My rating: 4 of 5 stars

In the wake of Bowie’s death, I bought a bunch of biographies of the man, wanting to know more. Hell, I guess we all did, ’round then – after all, how do you account for a single version of the life of one guy who lived so many variants, and was held close by so many for such a multiplicity of reasons? I figured I’d get around to ’em all in time, and then the idea of there being no more David Bowie caused me to chuck the brakes on the whole read-the-biog thing.


Until now. David Bowie: A Life, the most recent Bowie biog to surface, takes a conversational approach over the standard facts-times-sawdust take on the format, and works winningly well, though not without caveats. (more…)

Goodreads review: The Town

The TownThe Town by Shaun Prescott
My rating: 4 of 5 stars

Shaun Prescott’s first novel is a strangely compelling Oz-lit amalgam of kitchen-sink drama filtered through an odd, pastoral folk weirdness lens. It’s an examination of failure: of motivation, of society, of relationships and of the laws of physics. It’s a meditation on the pull exerted by cities and their rural sisters, a contemplation of one’s ability to record loss (and the writing process), and something of a rueful love-letter to a particular part of Australia. (more…)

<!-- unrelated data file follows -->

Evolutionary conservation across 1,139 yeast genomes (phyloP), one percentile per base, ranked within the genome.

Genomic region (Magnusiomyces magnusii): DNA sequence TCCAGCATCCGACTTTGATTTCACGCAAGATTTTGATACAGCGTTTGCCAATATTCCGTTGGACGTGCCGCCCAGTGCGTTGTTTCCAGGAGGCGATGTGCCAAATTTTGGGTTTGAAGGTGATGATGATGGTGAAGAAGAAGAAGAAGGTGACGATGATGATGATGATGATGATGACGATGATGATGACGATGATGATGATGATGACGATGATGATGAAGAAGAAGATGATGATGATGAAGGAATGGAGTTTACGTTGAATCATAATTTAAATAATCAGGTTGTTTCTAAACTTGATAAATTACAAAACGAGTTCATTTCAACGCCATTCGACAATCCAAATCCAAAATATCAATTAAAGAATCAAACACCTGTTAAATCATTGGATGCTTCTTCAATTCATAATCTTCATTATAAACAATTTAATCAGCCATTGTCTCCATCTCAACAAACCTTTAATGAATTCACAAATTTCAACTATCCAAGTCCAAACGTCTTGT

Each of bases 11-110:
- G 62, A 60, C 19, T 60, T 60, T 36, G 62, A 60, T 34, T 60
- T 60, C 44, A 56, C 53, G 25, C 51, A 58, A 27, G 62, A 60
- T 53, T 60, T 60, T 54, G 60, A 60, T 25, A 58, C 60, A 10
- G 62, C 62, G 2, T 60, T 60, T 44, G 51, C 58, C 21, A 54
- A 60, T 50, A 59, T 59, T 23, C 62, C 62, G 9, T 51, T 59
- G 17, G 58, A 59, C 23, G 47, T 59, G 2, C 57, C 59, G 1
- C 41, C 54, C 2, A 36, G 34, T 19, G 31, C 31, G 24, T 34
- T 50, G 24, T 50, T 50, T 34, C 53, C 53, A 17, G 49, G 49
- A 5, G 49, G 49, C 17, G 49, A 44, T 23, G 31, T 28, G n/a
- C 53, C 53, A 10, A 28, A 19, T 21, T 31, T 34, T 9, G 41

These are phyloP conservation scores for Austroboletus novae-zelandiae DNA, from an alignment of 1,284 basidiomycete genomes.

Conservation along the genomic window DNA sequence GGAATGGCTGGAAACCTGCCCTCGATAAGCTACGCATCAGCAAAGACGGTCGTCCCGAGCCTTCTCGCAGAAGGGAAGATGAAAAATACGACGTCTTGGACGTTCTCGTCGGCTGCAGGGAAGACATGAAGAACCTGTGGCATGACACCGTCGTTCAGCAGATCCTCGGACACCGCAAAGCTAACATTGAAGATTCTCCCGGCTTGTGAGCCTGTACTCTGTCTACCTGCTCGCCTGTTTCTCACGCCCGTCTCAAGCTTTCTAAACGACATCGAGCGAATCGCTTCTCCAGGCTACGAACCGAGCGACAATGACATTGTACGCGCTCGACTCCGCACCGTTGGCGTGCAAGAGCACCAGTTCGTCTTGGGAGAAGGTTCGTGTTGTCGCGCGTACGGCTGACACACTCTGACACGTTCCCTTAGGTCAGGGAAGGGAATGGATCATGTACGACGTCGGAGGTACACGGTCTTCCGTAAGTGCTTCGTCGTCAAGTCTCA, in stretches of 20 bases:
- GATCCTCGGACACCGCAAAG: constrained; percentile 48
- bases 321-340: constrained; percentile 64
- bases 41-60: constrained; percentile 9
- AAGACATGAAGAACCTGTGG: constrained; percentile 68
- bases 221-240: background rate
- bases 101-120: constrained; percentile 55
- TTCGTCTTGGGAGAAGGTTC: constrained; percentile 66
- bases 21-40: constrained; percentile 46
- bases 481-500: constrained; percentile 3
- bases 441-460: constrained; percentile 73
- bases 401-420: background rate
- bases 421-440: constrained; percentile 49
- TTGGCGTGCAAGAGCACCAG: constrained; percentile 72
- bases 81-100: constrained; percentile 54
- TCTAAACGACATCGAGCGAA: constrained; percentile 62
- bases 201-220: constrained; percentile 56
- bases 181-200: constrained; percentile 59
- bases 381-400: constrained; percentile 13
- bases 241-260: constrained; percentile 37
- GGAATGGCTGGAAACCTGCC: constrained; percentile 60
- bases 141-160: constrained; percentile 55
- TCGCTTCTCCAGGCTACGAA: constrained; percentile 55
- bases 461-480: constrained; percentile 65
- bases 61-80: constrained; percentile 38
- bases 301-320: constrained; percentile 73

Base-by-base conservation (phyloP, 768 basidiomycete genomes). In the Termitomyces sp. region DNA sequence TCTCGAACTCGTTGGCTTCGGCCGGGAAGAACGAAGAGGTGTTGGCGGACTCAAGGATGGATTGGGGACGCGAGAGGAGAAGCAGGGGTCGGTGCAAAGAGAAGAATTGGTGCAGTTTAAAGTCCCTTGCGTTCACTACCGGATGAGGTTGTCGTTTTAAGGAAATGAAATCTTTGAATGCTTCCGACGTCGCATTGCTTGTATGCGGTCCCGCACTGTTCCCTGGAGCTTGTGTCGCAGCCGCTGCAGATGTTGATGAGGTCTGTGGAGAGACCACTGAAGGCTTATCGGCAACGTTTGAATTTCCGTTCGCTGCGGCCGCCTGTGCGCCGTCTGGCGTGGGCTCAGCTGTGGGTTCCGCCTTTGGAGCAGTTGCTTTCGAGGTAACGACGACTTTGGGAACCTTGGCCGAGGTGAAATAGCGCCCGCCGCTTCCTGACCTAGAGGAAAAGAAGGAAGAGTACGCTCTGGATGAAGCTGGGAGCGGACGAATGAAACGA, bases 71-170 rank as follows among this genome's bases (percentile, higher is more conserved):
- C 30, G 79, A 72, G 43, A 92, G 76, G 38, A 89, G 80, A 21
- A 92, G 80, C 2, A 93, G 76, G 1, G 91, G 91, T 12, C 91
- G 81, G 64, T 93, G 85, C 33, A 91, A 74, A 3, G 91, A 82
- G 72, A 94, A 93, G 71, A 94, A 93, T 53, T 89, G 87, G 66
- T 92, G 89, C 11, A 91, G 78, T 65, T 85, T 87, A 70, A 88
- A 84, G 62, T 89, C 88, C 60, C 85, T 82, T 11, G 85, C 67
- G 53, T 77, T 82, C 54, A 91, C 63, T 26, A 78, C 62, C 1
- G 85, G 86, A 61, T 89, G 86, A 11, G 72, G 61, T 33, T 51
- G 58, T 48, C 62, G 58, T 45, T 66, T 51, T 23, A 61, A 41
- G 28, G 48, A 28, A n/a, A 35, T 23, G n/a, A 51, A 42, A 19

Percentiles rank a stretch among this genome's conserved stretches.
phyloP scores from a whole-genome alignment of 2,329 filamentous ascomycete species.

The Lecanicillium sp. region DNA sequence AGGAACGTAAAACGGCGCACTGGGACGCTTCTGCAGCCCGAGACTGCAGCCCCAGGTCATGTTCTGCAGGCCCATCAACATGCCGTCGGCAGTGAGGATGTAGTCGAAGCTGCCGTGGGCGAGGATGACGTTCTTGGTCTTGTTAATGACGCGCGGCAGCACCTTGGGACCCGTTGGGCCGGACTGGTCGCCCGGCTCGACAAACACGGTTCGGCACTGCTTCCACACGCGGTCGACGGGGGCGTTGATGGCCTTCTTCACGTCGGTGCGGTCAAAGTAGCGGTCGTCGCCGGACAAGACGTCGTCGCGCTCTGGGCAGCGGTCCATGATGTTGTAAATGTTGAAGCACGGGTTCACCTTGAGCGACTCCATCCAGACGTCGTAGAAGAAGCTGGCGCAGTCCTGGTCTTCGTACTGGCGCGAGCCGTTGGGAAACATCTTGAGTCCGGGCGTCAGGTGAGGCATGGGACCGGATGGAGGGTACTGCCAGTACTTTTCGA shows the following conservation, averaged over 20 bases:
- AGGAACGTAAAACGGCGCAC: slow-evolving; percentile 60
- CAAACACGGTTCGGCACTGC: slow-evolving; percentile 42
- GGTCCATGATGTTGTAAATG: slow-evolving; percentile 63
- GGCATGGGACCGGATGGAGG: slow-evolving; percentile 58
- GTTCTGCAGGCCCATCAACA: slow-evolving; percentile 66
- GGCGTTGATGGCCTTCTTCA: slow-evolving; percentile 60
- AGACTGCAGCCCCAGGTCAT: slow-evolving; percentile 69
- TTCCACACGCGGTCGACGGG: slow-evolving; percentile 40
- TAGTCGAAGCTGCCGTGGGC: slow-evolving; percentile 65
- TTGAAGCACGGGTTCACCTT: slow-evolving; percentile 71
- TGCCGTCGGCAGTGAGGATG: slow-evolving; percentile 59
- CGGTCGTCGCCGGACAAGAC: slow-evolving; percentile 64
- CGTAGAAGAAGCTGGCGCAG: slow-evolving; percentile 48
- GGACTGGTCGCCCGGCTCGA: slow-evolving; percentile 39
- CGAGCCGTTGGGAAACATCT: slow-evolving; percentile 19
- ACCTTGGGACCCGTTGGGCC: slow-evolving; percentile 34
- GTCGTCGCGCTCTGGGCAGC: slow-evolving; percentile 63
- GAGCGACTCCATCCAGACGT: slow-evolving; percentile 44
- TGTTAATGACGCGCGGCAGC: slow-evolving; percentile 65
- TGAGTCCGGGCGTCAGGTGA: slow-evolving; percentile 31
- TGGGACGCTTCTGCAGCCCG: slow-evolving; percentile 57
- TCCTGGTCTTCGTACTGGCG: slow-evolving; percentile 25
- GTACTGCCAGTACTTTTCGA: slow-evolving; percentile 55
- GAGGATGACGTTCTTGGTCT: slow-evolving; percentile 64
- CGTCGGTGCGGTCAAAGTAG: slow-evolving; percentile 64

Goodreads review: Detours

DetoursDetours by Tim Rogers
My rating: 5 of 5 stars

Five stars. I suppose it’s unlikely I would have rated any other way, really, given how much of my early adulthood was soundtracked by the guy. See, for nerdy dorks of my age and type, Tim Rogers’ work is pretty important. I’ve written about that here if you’d fancy further solipsism – but suffice it to say You Am I were (and are) a band that made you feel like you could give it a go, and that there was stuff and a place out there for you, too.

Yeah, there are big rock moves, and big rock appetites. But then behind it all was someone who wrote songs about OCD, who felt an impostor, and who used Townshend windmills to blur reality, just a bit.